The likelihood function used by this method is given in (8). y i , 1 ,… , y i , M are the noisy output values which are conditioned on the noiseless output values, f l ( x i , 1 ) , , f l ( x i , M ) . It is assumed that same noise variance is observed in all the samples belonging to a task. σ 1 2 , …, σ M 2 are noise variances in tasks 1, …, M respectively. Rakitsch et al. extended this method by assuming the noise across the task to be correlated [40]. They claim such model is better suited if there are hidden factors affecting the output variables. Their method uses same prior (i.e., (7)) but uses (9) as the likelihood function. Σ Noise is a M × M noise covariance matrix which is a PSD matrix that captures relationship between the noise variance in the tasks. The elements of Σ Noise are also hyperparameters of the model.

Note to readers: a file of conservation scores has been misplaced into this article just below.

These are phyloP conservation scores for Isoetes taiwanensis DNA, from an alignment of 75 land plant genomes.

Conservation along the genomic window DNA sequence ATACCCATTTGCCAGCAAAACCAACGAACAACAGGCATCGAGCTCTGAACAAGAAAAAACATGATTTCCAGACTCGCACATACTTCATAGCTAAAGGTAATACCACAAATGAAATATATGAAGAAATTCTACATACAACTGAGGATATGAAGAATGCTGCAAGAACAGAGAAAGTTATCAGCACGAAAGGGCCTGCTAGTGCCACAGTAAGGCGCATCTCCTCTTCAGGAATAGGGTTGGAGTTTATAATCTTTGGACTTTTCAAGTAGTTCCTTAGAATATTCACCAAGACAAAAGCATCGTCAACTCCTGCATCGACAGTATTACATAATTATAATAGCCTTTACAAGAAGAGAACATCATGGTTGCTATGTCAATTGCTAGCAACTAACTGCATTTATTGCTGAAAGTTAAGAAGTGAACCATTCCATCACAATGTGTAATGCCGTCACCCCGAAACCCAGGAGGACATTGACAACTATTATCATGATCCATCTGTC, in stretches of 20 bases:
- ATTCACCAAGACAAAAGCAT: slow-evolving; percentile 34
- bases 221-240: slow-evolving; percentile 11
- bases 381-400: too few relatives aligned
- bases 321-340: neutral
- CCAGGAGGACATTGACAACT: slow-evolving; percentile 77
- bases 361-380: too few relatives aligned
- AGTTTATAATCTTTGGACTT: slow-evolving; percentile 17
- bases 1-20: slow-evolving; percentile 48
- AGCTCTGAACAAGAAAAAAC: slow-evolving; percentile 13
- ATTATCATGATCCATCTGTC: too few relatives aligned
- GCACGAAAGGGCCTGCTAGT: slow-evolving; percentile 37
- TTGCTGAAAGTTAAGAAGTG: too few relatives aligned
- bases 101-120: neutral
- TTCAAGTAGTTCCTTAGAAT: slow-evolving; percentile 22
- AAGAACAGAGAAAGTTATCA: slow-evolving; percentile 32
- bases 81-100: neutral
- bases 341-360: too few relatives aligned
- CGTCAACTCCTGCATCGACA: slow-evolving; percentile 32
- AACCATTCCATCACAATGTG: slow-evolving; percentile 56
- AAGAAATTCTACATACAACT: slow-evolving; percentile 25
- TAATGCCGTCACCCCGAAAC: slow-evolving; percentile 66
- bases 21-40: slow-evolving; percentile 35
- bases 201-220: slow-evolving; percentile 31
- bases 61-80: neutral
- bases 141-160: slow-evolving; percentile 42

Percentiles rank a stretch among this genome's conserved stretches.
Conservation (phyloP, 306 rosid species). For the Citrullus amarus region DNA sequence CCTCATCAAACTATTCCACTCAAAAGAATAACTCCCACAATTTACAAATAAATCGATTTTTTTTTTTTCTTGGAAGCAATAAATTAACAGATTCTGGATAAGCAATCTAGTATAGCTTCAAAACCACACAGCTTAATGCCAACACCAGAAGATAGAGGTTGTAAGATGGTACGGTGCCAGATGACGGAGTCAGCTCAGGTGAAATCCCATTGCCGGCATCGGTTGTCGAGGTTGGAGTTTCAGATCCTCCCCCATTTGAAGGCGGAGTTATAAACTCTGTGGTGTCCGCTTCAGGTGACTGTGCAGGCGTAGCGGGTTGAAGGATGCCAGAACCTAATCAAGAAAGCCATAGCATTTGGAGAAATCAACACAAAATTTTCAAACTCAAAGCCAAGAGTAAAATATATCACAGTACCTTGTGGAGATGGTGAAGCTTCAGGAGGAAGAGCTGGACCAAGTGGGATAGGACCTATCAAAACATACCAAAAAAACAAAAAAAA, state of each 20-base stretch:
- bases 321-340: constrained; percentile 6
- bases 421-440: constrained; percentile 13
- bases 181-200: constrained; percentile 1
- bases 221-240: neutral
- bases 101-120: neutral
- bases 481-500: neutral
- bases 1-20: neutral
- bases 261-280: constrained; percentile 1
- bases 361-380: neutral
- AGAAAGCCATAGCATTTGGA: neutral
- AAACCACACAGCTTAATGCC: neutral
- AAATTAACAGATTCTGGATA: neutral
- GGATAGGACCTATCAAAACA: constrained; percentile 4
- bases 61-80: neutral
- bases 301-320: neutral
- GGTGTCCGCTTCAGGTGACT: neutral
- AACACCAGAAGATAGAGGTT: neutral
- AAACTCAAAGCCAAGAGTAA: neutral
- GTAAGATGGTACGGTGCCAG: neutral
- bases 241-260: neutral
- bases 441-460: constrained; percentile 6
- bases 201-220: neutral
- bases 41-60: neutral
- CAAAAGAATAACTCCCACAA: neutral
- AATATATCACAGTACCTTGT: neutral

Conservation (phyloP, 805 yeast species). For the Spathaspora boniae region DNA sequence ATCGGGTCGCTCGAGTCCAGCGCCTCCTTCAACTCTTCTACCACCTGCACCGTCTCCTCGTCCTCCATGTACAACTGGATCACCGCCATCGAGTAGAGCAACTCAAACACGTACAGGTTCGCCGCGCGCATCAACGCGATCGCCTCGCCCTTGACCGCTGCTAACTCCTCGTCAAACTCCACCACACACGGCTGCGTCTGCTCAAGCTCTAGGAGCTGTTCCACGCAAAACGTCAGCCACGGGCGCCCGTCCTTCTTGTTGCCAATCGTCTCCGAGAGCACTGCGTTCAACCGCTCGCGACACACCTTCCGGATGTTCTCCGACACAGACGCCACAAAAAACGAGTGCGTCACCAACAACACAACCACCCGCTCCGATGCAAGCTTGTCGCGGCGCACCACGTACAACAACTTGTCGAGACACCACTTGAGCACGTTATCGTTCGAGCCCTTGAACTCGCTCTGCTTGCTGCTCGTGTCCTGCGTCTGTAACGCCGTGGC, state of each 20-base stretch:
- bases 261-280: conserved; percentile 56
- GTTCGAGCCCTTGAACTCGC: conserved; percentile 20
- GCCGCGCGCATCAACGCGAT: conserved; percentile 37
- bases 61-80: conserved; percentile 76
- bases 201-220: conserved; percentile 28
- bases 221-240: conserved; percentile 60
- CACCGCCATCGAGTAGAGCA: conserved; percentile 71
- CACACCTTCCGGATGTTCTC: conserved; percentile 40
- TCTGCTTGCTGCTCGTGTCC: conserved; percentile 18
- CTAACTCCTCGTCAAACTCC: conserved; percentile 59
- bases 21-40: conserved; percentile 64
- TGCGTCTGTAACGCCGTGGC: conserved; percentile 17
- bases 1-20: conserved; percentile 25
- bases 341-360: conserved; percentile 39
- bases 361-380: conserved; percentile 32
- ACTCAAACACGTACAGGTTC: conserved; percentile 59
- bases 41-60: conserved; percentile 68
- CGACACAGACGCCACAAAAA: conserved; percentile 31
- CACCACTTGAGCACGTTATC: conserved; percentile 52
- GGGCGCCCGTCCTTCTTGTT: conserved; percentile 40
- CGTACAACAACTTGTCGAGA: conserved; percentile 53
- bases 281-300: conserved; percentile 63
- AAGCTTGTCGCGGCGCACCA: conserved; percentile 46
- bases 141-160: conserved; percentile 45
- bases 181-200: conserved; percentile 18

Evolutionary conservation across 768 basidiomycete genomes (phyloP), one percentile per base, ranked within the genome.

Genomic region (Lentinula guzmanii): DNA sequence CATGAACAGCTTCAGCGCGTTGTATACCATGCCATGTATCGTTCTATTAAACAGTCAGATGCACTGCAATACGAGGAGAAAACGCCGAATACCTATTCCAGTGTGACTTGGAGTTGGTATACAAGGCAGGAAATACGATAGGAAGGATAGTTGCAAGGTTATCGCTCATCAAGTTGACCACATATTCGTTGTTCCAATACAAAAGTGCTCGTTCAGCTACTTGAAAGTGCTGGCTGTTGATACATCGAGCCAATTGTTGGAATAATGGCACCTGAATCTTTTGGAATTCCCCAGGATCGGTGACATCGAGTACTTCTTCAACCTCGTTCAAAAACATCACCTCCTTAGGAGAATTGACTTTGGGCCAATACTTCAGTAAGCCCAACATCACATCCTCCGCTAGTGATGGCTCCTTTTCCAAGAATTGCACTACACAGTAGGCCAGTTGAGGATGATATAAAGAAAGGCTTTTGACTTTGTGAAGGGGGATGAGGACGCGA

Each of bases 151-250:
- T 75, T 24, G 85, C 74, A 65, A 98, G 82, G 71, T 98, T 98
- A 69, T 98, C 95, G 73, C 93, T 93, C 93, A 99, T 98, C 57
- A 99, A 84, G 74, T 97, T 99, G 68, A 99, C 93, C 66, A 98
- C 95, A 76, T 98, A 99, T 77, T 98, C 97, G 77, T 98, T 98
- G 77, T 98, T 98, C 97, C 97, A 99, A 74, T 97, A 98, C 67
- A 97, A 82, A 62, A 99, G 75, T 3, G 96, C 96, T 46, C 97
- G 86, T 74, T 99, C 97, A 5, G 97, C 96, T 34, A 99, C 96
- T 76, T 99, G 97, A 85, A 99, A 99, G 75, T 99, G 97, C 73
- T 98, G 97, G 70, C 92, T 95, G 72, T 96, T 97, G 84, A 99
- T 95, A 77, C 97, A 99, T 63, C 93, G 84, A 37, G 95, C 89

y i , 1 y i , M N f l ( x i , 1 ) f l ( x i , M ) , Σ Noise
The learning and inference in these models can be performed similar to that for standard GP algorithm by computing covariance between samples in y a l l using (7), and noise in the observation from (8) for the first model [39] and (9) for the second [40].
Several other types of multitask GPs have been proposed in literature. They are based on approaches such as sparse linear combination of independent single-task GPs [41], multi-kernel method [42], convolved latent processes [43], and spectral mixture kernels [44]. There are also asymmetric multitask GPs, which model several tasks together with the objective of enhancing the predictions of only a subset of the tasks by transferring information from other tasks to them [45]. Readers who are interested in learning more about advanced multitask GPs are encourage to read the article by Liu et al. [46]. It reviews and experimentally compares a variety of state-of-the-art multitask GPs.